Too many of our students don’t have the luxury of making their classes a priority every day of every semester, from enrollment to graduation. Some have unstable home lives. Some deal with food insecurity. Some struggle to find decent, affordable childcare so that they can come to class.

We all know students who are confronting these kinds of challenges, and we need to do everything we can to help them. One idea that we are looking at closely is hiring a social worker who can build on the good work of the Pioneer Pantry and other similar initiatives to provide help to our students who need it.

Also reaching beyond those inner circles, we’re looking at how we communicate with parents and guardians regarding mid-terms and finals, deadlines for financial aid, and other important milestones, so that we can fully engage them as partners in their students’ success.  The circles I mentioned, along with these additional supports, begin to provide a cocoon of care for our students who might be struggling, but who are nevertheless bright and capable.  

So far in the series of summits, each one has had a deep and narrow focus on the topic of the day. But, of course, nothing functions in isolation. Everything is part of an inter-connected whole, so the final Summit of Summits will take a birds-eye view of the grand system that is the day-to-day functioning of William Paterson University to see where there are connections among the road blocks that we’ve identified and the solutions that we’ve proposed.

Where something that’s working well in one area may, nonetheless, be the source of problems in another. We also want to make sure we don’t come up with solutions in isolation so we avoid creating more problems than we solve.  It will also act as a progress report on those items I have discussed this afternoon and others.  

While the Summit of Summits is still to come, I can peer into my magic eight ball—remember, I am the eighth president of William Paterson—and say to you right now with great confidence that the overarching outcome—the defining result of this whole process—is change. We have to change.

I know some of us are more comfortable with this than others. But I think that even those of us who recognize the need to change might be surprised by how quickly it needs to happen. The latest enrollment and retention numbers should erase any doubts about that. 

And yet, we can’t simply come up with some new ideas, put them into action, and then hope that they work. In his lecture on campus in December, Thomas Friedman pointed out that in today’s environment, with the persistent challenges of unpredictable funding and shifting demographics, change is constant. We are in an age of what Friedman calls “multiple accelerations.” So the changes we make in response—or even better, in anticipation—have to be constant and quick, as well.

How are we going to prepare ourselves and our University not just for changes in 2020, but ongoing and indefinite change? I think adopting a growth mindset will be key. A growth mindset is something we encourage in our students. The notion that they are not limited by fixed abilities or circumstances. That our students—through hard work and persistence—can accomplish more than they ever thought possible. That trying, making mistakes—and we’ve all made them—learning from those mistakes, and trying again will always yield better results than playing it safe or accepting their life circumstances. That’s why they are here. That’s why you are here.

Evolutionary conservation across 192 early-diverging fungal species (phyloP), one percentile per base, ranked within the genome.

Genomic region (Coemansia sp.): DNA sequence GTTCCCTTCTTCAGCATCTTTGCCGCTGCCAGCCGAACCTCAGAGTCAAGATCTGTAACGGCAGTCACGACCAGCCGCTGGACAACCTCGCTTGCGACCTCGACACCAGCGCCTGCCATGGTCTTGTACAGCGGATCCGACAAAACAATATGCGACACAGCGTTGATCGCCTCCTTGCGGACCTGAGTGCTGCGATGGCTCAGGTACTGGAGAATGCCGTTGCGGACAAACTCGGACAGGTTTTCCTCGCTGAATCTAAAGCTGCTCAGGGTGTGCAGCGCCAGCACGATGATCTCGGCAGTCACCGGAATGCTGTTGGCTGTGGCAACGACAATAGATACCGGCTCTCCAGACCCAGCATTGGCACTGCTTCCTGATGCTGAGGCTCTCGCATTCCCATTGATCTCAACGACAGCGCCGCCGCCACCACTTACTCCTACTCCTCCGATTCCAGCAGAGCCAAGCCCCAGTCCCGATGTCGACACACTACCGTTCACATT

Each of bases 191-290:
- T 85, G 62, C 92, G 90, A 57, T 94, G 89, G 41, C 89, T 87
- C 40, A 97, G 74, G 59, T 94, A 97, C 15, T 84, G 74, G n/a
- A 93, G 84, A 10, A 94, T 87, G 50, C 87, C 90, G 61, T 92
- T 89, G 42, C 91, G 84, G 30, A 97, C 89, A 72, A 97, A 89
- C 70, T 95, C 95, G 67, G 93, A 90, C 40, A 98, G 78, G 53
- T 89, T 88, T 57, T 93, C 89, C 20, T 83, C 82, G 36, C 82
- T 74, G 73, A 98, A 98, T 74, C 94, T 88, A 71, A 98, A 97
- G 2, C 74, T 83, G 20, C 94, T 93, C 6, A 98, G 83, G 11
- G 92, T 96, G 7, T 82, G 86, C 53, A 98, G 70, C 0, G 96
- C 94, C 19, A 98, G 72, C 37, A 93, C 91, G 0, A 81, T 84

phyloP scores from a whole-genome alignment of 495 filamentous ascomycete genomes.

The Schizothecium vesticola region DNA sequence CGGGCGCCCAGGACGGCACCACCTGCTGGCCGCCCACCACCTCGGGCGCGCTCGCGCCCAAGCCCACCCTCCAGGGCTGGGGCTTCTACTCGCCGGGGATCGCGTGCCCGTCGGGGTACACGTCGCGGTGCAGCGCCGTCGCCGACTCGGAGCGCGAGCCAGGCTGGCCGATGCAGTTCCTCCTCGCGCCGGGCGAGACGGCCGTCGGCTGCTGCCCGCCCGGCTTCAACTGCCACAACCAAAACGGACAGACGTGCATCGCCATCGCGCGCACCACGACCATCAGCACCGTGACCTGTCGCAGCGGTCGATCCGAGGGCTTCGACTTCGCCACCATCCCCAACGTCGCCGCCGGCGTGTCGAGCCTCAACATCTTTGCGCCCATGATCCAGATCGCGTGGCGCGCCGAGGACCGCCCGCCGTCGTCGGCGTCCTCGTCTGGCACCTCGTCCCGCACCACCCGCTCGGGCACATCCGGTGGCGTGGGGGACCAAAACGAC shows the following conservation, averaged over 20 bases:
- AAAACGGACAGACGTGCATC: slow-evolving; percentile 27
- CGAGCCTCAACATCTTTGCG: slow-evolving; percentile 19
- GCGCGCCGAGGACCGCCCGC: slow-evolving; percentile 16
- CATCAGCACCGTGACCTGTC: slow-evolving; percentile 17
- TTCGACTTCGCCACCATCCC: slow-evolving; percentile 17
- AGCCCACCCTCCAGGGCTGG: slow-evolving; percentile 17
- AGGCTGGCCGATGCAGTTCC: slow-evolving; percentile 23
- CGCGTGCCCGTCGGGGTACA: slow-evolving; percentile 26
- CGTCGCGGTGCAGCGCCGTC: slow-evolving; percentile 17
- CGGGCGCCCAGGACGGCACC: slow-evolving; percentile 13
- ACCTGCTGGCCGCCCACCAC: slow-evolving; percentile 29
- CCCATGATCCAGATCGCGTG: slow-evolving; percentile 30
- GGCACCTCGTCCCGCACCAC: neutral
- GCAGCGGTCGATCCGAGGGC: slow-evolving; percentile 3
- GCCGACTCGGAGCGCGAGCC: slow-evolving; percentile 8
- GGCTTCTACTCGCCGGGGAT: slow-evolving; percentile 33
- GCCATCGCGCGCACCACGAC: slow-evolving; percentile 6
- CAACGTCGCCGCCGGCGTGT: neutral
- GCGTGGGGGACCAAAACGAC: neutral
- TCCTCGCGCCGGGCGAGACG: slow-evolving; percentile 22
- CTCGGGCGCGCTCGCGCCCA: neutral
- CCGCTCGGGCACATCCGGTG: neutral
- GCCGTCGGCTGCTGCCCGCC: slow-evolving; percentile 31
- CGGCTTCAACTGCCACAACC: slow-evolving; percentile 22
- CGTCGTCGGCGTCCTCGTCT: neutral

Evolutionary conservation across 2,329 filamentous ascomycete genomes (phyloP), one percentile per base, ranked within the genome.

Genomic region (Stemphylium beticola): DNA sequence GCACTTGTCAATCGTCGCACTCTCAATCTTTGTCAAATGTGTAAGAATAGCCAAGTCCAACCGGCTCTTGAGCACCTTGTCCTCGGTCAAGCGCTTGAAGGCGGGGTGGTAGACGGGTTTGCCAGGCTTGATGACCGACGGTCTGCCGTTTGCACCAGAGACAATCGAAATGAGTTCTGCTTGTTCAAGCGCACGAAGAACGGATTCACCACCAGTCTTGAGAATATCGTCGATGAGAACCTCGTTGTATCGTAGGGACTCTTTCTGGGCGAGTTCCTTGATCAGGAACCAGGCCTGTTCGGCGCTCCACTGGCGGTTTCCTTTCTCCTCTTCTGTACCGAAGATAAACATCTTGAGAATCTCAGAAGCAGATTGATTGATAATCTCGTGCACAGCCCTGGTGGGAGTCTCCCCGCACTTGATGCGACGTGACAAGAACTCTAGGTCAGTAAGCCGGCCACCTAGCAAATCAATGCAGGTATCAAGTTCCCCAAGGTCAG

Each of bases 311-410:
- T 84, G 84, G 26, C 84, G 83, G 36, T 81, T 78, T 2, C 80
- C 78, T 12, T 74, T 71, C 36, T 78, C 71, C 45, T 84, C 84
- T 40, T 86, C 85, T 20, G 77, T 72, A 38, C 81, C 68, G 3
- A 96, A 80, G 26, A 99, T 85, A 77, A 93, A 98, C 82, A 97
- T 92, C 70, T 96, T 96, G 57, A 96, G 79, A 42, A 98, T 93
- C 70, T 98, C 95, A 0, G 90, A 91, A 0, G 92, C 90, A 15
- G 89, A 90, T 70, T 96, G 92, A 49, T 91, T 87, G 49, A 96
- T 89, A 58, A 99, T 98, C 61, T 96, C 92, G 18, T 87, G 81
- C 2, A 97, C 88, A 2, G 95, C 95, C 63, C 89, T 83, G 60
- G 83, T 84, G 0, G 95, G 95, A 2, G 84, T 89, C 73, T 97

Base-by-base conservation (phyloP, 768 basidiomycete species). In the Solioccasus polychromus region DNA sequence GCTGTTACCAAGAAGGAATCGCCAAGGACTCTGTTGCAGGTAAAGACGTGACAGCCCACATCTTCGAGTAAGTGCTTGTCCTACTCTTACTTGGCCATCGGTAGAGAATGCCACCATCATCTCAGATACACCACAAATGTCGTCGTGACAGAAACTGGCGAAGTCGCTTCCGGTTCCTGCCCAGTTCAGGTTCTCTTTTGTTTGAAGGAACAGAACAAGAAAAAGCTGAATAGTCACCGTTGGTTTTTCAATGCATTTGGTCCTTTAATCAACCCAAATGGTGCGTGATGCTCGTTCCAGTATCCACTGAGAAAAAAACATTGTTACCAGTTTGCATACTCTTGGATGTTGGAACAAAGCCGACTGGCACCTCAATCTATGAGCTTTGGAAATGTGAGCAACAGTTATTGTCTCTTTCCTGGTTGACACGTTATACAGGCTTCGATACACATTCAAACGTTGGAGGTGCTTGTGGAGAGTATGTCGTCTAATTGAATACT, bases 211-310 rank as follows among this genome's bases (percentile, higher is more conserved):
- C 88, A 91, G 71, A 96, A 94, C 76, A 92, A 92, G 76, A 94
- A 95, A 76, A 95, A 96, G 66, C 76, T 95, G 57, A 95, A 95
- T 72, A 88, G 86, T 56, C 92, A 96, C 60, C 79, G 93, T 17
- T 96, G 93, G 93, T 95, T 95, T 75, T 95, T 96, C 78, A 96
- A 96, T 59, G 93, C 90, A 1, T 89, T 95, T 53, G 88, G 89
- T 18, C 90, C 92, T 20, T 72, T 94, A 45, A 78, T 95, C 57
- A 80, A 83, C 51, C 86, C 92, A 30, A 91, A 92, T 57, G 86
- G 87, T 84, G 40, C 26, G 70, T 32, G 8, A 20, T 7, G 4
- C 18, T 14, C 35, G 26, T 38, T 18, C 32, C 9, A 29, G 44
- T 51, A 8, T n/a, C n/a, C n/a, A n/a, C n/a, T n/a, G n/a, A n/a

Now, we need to encourage the growth mindset in ourselves, as individuals and as an institution. Any institution is only as effective as its people. The professional development initiative that we launched last year for faculty and staff  is a great platform for advancing our grasp of the growth mindset concept and helping us integrate it into the work we do.

Just how important is it? I’m sure many of you are familiar with the work of Carol Dweck, the Stanford psychologist and author of Mindset, the New Psychology of Success.

The book’s subtitle is, “How We Can Learn to Fulfill Our Potential.”At William Paterson, fulfilling potential in ourselves and our students is our central purpose. Dweck’s research has shown that “the view you adopt for yourself profoundly affects the way you lead your life. It can determine whether you become the person you want to be and whether you accomplish the things you value.”

I want to share a brief video that goes further in making some important points on the Growth Mindset. Take a look.

So, the key takeaway is that most of us don’t have either a fixed or growth mindset. We’re a combination, depending on the task at hand. And bringing a growth mindset to our work—especially our work with students—is itself a continuous process. I want to share one more quote from Dweck, specifically about the growth mindset as it applies to education:

“Often when we see kids who aren’t learning well, we might feel frustrated or defensive, thinking it reflects on us as educators. It’s often tempting to not feel it is our fault. So we might say the [student] has a fixed mindset [AKA “academically underprepared”] without understanding instead that, as educators, it is our responsibility to create a context in which a growth mindset can flourish.”

I know that in many ways, this is far from a new concept. It’s fundamental to why so many of us got into education in the first place. The change that is possible when a student overcomes obstacles and self-doubt to realize their true potential is amazing. But it needs to happen for more of our students. It needs to happen for all of them.